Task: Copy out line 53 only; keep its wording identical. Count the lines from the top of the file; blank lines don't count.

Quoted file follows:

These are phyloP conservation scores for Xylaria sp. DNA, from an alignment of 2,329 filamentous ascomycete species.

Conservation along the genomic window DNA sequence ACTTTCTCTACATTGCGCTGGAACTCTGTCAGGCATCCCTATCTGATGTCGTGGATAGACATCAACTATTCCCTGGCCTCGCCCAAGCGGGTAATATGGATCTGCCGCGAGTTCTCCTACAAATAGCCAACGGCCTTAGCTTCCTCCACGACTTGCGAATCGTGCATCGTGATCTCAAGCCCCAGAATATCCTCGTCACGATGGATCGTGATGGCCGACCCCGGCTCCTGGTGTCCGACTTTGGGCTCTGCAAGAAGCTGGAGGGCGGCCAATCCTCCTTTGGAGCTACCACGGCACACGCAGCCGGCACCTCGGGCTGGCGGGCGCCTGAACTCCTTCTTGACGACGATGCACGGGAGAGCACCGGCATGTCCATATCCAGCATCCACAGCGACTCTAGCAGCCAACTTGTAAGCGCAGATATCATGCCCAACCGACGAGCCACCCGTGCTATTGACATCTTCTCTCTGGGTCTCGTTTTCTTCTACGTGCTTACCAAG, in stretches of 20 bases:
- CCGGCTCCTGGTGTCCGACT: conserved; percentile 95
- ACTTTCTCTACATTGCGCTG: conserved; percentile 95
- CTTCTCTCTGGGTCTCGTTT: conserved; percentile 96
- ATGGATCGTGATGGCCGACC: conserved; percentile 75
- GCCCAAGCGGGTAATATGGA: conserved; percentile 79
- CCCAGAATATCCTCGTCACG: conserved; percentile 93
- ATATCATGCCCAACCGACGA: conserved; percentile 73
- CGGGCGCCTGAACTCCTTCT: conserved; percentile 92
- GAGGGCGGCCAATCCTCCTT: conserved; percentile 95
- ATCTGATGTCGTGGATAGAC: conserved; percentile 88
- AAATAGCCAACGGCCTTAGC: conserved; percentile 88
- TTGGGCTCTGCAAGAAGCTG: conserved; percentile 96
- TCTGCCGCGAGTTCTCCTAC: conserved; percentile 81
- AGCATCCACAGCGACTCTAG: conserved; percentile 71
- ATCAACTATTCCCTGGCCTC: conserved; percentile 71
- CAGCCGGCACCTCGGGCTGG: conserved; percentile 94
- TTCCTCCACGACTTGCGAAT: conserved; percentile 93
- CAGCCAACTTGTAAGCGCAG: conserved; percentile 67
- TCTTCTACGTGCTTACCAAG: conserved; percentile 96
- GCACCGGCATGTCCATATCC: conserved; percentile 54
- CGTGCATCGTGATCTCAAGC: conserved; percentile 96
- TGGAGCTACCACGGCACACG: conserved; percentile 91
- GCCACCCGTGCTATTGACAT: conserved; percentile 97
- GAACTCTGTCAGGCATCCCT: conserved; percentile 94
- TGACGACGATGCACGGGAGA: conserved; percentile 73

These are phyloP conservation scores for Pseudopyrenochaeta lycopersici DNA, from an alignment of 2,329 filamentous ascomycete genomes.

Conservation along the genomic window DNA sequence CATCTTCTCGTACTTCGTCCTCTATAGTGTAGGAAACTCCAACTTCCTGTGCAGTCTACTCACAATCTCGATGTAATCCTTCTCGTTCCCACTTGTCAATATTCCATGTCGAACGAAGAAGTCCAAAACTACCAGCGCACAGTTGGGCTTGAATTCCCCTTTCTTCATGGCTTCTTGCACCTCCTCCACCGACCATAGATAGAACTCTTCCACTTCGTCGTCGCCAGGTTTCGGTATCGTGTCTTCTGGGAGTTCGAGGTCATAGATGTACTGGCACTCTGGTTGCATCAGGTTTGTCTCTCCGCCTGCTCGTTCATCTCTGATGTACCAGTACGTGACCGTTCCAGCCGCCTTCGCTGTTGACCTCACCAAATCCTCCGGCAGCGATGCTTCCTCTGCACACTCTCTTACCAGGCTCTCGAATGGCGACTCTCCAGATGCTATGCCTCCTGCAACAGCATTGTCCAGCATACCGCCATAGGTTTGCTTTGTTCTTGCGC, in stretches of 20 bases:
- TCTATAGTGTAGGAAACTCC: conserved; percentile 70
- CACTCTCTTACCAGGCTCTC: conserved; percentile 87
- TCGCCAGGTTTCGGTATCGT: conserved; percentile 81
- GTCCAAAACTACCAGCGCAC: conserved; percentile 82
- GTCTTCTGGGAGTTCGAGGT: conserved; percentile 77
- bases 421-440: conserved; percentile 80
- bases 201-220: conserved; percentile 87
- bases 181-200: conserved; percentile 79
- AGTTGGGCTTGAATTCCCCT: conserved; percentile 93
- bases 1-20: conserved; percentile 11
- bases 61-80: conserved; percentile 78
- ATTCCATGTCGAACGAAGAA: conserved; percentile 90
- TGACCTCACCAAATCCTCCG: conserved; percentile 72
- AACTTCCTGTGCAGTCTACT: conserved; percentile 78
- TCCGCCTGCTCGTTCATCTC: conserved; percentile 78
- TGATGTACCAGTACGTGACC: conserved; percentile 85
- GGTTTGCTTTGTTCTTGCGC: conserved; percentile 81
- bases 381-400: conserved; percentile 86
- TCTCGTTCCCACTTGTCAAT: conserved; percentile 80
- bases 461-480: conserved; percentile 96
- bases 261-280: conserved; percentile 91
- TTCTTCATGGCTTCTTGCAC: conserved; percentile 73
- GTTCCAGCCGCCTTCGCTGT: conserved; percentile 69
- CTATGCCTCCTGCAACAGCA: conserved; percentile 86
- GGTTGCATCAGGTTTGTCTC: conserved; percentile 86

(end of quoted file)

- CTATGCCTCCTGCAACAGCA: conserved; percentile 86